Monday, 16 January 2017

COVER REVEAL: 'True North' by L.E. Sterling

I read 'True Born' back in April, and I loved it. I'd fallen out of love with the idea of dystopians, because they all seem to regurgitate the same plot, making them predictable and bland, but 'True Born' revitalised my love for the genre. As soon as I finished it, I was adding the sequel to my Want To Read list, desperate to continue on with Lucy and Margot's story.

So when an email popped into my inbox last night asking me if I'd like to be involved in the cover reveal for the second novel in the series, 'True North', I jumped at the chance. I seriously don't think I've ever responded to an email that quickly!

Keep scrolling down to see the cover, and then look below for a synopsis of what is going to happy to the Fox twins next...

Abandoned by her family in Plague-ridden Dominion City, eighteen-year-old Lucy Fox has no choice but to rely upon the kindness of the True Borns, a renegade group of genetically enhanced humans, to save her twin sister, Margot. But Nolan Storm, their mysterious leader, has his own agenda. When Storm backtracks on his promise to rescue Margot, Lucy takes her fate into her own hands and sets off for Russia with her True Born bodyguard and maybe-something-more, the lethal yet beautiful Jared Price. In Russia, there's been whispered rumors of Plague Cure.
While Lucy fights her magnetic attraction to Jared, anxious that his loyalty to Storm will hurt her chances of finding her sister, they quickly discover that not all is as it appears... and discovering the secrets contained in the Fox sisters' blood before they wind up dead is just the beginning. 
As they say in Dominion, sometimes it's not you... it's your DNA.  
I can't put into words how much I love this cover. I'm ecstatic that it matches the cover for the first book, because so many series have been getting redesigned halfway through and that's a huge pet peeve of mine.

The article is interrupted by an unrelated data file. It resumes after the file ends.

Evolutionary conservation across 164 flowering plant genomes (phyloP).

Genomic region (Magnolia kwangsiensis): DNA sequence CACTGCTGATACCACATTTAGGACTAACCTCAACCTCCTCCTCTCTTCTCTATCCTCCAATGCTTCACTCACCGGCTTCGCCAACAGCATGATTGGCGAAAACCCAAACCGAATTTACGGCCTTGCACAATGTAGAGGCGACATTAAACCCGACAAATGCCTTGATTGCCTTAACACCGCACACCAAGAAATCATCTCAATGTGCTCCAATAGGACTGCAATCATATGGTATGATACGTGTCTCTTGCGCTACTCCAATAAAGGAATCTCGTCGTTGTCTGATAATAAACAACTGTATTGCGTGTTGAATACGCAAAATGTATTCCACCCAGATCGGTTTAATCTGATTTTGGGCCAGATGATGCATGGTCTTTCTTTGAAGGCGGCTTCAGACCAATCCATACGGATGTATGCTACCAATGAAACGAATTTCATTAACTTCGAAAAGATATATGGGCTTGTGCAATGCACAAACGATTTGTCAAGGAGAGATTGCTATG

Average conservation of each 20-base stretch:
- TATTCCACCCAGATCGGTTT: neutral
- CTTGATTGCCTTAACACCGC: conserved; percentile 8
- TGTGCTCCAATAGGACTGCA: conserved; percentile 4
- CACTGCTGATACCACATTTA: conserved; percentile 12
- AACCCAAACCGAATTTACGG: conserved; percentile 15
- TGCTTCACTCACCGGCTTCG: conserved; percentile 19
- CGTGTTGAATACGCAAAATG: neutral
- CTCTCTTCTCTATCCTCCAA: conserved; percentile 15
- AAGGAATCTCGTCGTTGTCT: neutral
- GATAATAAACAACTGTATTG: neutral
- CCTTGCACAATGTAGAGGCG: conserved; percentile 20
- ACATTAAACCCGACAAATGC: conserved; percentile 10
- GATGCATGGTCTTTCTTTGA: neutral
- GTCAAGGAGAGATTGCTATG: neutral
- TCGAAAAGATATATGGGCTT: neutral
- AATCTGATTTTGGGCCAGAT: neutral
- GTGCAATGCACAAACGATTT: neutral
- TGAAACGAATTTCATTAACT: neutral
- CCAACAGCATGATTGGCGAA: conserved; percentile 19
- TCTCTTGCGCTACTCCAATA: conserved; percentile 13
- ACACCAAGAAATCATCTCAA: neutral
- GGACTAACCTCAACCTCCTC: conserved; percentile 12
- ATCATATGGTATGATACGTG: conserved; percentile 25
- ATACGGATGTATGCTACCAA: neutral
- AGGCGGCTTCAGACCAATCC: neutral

The thing that really grabs me is that byline. "It's not you... it's your DNA." Having studied psychology, I've always been fascinated by reductionist theories that you can't change who you are at a fundamental level, and if that's going to be dealt with in this book I know I'm going to adore it.

'True North' is set to be released on April 4th. If you're like me and you can't wait to continue on with the story, order a copy today!

About the author:

L.E Sterling had an early obsession with sci-fi, fantasy and romance to which she remained faithful even through an M.A. in Creative Writing and a PhD in English Literature - where she completed a thesis on magical representation. She is the author of two previous novels, the cult hit YA novel 'The Originals' (under pen name L.E. Vollick), dubbed "The Catcher in the Rye of a new generation" by one reviewer, and the urban fantasy 'Pluto's Gate'. 

Originally hailing from Parry Sound, Ontario, L.E. spent most of her summers roaming across Canada in a van with her father, a hippie musician, and her brothers and an occasional stray mutt - inspiring her writing career. She currently lives in Toronto, Ontario. 

BLOG TOUR: 'Frostblood' by Elly Blake

I'm beyond excited to welcome you to my stop on the Frostblood Blog Tour! 

I was lucky enough to receive a review copy of 'Frostblood' way back in July, at the Chapter 5 Proof Party. I'm only halfway through, because I decided to wait until closer to the release date to actually pick it up (yes, I'm a moron, I'm aware!) so I haven't got a review for you just yet - sorry! That's what you get when you spontaneously decide to apply to university and you have to put reading on the back burner for a few days...